In Afrikaans it has the delightful name of “Grootlangtoon” which can be translated as “Big long toe”. This is wonderfully descriptive of a bird that has toes so long that they trail behind the bird when in flight. In English it is sometimes called a Lilytrotter, which aptly characterizes the reason for the long toes, for the African jacana is able to trot effortlessly across the floating waterlilies on lakes and pans in southern Africa that are its preferred habitat.
The size of a small chicken, with a length of approximately 30 cm, the African jacana is very distinctive with its chestnut coloured body; the front of the neck and sides of the face are white, fading into a yellow breast. The back of the neck and the thick eyestripe are black, and the frontal shield and the bill are light blue. The eyes are dark brown and the long legs and toes are grey. Although the sexes are similar in plumage, the females are distinctly larger than the males.
Found throughout Africa south of the Sahara, save for the very arid regions, the African jacana is a common resident on many inland bodies of water that are host to floating vegetation. They are found in small groups, in pairs or even solitary, walking over the floating plants (or running if the vegetation threatens to sink beneath their weight!), or through the shallow water adjacent to the fringing reeds as it examines the vegetation for food; mainly insects, crustaceans, small fish and seeds.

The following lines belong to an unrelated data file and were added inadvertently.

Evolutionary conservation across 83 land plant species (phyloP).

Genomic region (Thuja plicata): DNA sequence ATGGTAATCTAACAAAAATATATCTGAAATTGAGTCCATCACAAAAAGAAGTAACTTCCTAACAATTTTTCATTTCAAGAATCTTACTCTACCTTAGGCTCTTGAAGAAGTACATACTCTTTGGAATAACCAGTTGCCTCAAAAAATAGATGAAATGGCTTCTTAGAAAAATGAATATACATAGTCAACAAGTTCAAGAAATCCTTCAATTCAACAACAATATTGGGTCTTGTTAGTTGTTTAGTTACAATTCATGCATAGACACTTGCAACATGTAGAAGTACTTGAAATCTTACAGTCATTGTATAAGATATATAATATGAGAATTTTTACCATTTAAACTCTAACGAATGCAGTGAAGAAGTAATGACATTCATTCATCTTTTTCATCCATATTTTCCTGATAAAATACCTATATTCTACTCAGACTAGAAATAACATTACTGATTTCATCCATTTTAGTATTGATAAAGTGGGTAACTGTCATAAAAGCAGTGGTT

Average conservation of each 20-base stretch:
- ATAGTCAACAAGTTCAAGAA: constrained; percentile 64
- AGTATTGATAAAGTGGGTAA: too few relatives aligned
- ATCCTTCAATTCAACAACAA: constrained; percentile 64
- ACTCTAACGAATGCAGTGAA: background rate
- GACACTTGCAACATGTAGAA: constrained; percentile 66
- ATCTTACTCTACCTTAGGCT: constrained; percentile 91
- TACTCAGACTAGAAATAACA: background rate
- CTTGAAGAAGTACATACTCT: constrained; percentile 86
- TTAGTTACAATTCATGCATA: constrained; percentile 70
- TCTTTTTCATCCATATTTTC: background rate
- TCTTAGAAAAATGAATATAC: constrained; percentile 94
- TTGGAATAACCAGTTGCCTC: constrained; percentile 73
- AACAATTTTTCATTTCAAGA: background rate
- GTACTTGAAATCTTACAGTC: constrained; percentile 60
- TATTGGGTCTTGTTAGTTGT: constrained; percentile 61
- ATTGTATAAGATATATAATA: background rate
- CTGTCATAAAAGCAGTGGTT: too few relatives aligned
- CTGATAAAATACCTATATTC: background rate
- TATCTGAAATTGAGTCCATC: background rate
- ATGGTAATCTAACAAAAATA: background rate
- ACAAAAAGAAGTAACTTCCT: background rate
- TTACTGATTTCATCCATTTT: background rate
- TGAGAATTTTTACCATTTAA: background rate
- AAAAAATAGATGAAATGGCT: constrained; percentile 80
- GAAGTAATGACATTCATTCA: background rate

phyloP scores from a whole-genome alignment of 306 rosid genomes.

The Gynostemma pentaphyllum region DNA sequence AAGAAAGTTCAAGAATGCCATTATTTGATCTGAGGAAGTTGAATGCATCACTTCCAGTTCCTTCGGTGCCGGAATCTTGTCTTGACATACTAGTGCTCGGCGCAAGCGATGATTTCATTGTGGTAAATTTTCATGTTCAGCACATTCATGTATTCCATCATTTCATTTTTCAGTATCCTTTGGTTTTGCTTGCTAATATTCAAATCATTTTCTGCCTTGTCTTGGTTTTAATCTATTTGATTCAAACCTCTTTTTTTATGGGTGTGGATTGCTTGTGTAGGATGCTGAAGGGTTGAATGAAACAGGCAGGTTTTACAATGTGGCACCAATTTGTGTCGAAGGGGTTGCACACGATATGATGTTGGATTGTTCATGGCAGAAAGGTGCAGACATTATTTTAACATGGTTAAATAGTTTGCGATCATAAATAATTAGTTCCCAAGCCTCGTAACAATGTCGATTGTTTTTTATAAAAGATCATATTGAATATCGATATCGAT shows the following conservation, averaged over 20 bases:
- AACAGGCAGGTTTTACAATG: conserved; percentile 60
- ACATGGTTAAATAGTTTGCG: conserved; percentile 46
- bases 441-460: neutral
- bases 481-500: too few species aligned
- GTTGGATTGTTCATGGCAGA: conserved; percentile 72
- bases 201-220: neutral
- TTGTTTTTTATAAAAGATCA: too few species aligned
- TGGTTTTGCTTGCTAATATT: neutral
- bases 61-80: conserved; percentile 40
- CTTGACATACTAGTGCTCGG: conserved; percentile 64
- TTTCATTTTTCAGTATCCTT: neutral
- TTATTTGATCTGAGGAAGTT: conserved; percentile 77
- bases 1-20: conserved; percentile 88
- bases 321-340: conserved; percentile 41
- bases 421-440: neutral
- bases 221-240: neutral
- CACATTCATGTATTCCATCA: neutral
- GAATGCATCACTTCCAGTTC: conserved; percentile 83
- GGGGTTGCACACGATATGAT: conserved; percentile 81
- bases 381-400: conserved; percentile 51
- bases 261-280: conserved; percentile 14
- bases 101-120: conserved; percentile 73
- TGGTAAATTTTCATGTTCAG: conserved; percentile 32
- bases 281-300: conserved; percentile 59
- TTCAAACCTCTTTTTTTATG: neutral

Jacanas are quite vocal, the call being a screeching “kooworr” as well as a variety of other sounds.
African jacanas are polyandrous, and the females may lay up to ten clutches of eggs per season, leaving the males to incubate the eggs and bring up the chicks on their own. Each clutch consists of an average of four brown eggs, streaked with black, laid in a nest that is built on the floating vegetation. When the last egg has been laid the male takes over and the eggs hatch after an incubation period of about 23 days. Often material is added to the nest during the incubation period, as the nests are inclined to sink. Changing water levels may also force the males to move the eggs a short distance to a better position. The eggs are at risk during incubation due to the predation of mongooses and snakes.
The scientific binomial of the African jacana is Actophilornis africanus; Actophilornis from the Greek for “a bird that loves the shore”, and africanus from the Latin for “of Africa”. Thus an African bird that loves the shore. Seems clear enough, doesn’t it?